$ curl -XPUT localhost:9200/_cluster/settings -d '{ "transient": { "indices.recovery.max_bytes_per_sec": "1000mb" } }'
"acknowledged": true,
"persistent": {},
"transient": {
"indices": {
"recovery": {
"max_bytes_per_sec": "1000mb"

The Vulcanizer API is fairly simple and will also retrieve and return any existing setting for that key so that you can record the previous value.

v := vulcanizer.NewClient("localhost", 9200)
oldSetting, newSetting, err := v.SetSetting("indices.recovery.max_bytes_per_sec", "1000mb")
// "50mb", "1000mb", nil

Move shards on to and off of a node

To safely update a node, you can set allocation rules so that data is migrated off a specific node. In the Elasticsearch settings, this is a comma-separated list of node names, so you’ll need to be careful not to overwrite an existing value when updating it.

$ curl -XPUT localhost:9200/_cluster/settings -d '
"transient" : {
"cluster.routing.allocation.exclude._name" : "vulcanizer-node-123,vulcanizer-node-456"

The Vulcanizer API will safely add or remove nodes from the exclude settings so that shards won’t allocate on to a node unexpectedly.

v := vulcanizer.NewClient("localhost", 9200)

// Existing exclusion settings:
// vulcanizer-node-123,vulcanizer-node-456

exclusionSetttings1, err := v.DrainServer("vulcanizer-node-789")
// vulcanizer-node-123,vulcanizer-node-456,vulcanizer-node-789

exclusionSetttings2, err := v.FillOneServer("vulcanizer-node-456")
// vulcanizer-node-123,vulcanizer-node-789

Command-line application

Included is a small CLI application that leverages the library:

$ vulcanizer -h
  vulcanizer [command]

Available Commands:
  allocation  Set shard allocation on the cluster.
  drain       Drain a server or see what servers are draining.
  fill        Fill servers with data, removing shard allocation exclusion rules.
  health      Display the health of the cluster.
  help        Help about any command
  indices     Display the indices of the cluster.
  nodes       Display the nodes of the cluster.
  setting     Interact with cluster settings.
  settings    Display all the settings of the cluster.
  snapshot    Interact with a specific snapshot.
  snapshots   Display the snapshots of the cluster.

  -c, --cluster string      Cluster to connect to defined in config file
  -f, --configFile string   Configuration file to read in (default to "~/.vulcanizer.yaml")
  -h, --help                help for vulcanizer
      --host string         Host to connect to (default "localhost")
  -p, --port int            Port to connect to (default 9200)

Use "vulcanizer [command] --help" for more information about a command.


ChatOps is important for GitHub and our geographically distributed workforce. Vulcanizer enables us to build ChatOps tooling around Elasticsearch quickly and easily for common tasks:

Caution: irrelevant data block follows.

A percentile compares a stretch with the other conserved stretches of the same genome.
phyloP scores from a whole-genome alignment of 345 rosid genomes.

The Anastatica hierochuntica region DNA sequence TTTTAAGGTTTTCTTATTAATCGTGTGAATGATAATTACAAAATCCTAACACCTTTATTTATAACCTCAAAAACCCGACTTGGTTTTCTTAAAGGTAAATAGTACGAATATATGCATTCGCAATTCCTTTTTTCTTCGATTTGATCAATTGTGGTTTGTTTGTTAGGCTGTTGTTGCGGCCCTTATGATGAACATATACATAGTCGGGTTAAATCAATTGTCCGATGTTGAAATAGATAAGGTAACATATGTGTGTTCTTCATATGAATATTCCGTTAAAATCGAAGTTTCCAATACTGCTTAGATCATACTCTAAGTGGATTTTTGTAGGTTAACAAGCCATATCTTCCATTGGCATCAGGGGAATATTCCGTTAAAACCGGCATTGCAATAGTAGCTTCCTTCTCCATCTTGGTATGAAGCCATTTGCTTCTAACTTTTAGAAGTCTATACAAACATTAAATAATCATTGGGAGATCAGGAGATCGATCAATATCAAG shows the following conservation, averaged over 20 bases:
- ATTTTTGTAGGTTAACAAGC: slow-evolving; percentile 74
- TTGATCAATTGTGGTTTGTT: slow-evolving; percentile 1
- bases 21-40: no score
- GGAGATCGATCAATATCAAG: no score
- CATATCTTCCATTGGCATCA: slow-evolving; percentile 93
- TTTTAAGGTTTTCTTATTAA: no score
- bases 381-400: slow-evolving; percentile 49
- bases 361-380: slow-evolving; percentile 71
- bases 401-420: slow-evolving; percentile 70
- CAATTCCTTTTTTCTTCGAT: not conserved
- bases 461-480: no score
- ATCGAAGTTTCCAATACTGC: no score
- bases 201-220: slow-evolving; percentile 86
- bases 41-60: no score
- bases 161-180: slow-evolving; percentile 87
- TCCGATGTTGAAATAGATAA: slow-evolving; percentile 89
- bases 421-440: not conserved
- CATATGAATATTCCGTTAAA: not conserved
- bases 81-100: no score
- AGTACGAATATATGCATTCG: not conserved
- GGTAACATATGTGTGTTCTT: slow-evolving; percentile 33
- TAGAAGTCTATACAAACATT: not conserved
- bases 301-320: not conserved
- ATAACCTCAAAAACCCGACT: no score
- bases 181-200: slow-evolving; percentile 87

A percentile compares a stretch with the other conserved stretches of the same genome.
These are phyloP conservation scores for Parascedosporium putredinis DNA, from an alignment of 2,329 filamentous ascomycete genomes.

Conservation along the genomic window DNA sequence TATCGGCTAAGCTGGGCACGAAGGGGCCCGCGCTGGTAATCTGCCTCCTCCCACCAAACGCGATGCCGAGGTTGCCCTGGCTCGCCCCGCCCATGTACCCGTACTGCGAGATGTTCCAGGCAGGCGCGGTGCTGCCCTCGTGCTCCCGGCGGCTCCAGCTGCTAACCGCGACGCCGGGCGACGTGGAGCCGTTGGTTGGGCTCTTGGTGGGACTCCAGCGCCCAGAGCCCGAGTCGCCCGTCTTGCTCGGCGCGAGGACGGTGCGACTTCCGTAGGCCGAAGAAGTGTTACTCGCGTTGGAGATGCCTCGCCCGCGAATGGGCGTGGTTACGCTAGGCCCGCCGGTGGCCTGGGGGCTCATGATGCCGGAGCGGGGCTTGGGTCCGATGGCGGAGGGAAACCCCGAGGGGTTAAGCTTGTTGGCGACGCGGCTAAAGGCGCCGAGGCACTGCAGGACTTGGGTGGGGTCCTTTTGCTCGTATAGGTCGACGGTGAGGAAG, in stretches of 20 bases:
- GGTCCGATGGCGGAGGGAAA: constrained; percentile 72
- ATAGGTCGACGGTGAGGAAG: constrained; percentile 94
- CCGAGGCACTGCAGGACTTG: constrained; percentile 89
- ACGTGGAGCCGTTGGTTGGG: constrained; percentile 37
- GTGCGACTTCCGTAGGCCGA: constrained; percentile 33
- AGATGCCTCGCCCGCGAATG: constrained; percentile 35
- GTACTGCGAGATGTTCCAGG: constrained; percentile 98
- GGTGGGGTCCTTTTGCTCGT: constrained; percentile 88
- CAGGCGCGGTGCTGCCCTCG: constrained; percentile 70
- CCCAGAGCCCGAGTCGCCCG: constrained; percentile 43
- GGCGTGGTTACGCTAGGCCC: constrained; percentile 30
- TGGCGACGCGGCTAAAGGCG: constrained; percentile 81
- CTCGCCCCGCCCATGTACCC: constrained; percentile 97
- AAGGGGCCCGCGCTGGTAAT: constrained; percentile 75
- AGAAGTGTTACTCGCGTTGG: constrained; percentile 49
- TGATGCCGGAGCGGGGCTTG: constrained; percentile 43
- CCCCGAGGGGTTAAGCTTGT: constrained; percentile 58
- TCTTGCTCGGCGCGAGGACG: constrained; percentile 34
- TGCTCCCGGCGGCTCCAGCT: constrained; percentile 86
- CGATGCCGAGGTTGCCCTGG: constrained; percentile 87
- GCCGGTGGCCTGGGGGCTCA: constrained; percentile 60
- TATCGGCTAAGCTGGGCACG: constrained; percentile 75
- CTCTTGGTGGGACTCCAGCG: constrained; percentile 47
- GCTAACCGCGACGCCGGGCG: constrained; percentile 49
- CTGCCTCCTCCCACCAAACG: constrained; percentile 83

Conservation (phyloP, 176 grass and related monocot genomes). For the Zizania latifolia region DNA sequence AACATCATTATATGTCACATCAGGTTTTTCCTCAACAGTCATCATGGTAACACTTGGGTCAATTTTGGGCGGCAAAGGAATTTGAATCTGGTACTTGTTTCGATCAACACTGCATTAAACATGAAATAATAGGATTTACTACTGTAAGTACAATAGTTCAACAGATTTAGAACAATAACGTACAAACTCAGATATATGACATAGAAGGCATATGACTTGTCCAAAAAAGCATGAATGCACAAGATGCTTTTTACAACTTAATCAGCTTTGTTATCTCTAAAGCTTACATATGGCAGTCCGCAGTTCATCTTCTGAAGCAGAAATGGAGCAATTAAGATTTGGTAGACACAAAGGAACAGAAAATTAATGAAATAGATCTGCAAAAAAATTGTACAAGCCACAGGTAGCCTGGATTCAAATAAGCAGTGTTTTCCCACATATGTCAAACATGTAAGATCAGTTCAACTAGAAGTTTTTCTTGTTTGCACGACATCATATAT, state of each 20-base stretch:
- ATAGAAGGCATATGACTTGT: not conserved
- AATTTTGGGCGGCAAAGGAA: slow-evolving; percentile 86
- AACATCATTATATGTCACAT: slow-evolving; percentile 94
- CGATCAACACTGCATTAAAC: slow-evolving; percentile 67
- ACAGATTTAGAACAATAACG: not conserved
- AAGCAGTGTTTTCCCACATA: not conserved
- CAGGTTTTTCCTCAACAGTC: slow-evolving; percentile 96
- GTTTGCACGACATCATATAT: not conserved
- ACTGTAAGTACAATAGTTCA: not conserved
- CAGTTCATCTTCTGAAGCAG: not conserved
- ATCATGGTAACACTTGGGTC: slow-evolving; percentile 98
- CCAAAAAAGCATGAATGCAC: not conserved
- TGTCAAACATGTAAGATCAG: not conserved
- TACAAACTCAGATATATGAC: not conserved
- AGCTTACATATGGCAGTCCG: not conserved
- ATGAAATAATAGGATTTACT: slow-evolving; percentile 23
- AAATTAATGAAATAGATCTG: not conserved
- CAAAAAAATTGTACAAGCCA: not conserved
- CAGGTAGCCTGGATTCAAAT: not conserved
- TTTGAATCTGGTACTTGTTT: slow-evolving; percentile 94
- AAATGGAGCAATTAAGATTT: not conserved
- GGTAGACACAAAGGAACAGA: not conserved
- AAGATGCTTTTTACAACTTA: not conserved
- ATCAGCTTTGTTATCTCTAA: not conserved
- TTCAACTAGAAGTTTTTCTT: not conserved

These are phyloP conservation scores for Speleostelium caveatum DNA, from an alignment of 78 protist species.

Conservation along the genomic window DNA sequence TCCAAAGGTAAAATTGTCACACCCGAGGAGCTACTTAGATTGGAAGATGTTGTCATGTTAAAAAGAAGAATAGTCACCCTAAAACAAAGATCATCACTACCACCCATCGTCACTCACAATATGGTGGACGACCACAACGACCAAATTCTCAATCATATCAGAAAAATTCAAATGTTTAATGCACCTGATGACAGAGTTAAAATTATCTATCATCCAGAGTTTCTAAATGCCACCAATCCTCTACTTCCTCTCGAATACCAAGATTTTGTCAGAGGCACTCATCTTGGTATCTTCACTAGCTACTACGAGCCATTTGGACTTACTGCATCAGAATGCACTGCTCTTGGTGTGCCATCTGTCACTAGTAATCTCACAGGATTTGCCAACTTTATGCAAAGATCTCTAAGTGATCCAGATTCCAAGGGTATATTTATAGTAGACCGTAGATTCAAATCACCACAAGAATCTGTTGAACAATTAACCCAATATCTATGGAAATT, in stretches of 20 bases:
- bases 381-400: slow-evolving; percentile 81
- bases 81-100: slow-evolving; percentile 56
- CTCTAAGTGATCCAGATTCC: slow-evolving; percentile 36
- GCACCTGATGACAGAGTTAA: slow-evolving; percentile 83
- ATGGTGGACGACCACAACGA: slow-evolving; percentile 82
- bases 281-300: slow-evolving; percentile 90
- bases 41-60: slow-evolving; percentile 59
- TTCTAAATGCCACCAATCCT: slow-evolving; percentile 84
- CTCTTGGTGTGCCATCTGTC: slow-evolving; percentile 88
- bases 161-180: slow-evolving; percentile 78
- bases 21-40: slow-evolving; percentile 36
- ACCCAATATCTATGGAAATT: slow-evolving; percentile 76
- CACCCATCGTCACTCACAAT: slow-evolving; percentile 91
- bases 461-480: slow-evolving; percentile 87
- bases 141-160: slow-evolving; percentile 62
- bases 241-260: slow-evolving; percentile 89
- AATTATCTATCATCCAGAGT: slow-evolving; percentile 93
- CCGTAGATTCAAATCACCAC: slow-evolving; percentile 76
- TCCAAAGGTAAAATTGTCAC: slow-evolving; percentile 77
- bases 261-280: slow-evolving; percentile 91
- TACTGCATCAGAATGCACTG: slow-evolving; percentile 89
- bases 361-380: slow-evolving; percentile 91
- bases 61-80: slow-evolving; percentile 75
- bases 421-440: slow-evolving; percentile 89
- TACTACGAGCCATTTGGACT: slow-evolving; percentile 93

.vulcan-go health testbed
The cluster is green: All primary and replica shards are allocated. This does NOT mean the cluster is otherwise healthy.
| green  | 0          | 0    | 0          | 100      |
.vulcan-go nodes testbed
testbed nodes
| MASTER | ROLE |          NAME          |    JDK    |      IP   |
| *      | mi   | search-arbiter-aaaaaaa | 1.8.0_111 | |
| -      | mi   | search-arbiter-bbbbbbb | 1.8.0_111 | |
| -      | mi   | search-arbiter-ccccccc | 1.8.0_111 | |
| -      | di   | search-storage-ddddddd | 1.8.0_111 | |
| -      | di   | search-storage-eeeeeee | 1.8.0_111 | |
| -      | di   | search-storage-eeeeeee | 1.8.0_111 | |
.vulcan-go drain status testbed
IP's filtered: None
Name Excluded: None
Host Excluded: None
.vulcan-go drain server search-storage-zzzzzzz testbed
Server "search-storage-zzzzzzz" added to list of servers to drain.

Complete list servers draining:
    Ips: None
    Names: search-storage-zzzzzzz
    Hosts: None
.vulcan-go settings testbed
testbed settings
No persistent settings are set.
|            TRANSIENT SETTINGS            |         VALUE          |
| cluster.routing.allocation.exclude._name | search-storage-zzzzzzz |


We stumbled a bit when we first started down this path, but the end result is best for everyone:

  • Since we had to regroup about what exact functionality we wanted to open source, we made sure we were providing value to ourselves and the community instead of just shipping something.
  • Internal tooling doesn’t always follow engineering best practices like proper release management, so developing Vulcanizer in the open provides an external pressure to make sure we follow all of the best practices.
  • Having all of the Elasticsearch functionality in its own library allows our internal applications to be very slim and isolated. Our different internal applications have a clear dependency on Vulcanizer instead of having different internal applications depend on each other or worse, trying to get ChatOps to talk to other ChatOps.

Visit the Vulcanizer repository to clone or contribute to the project. We have ideas for future development in the Vulcanizer roadmap.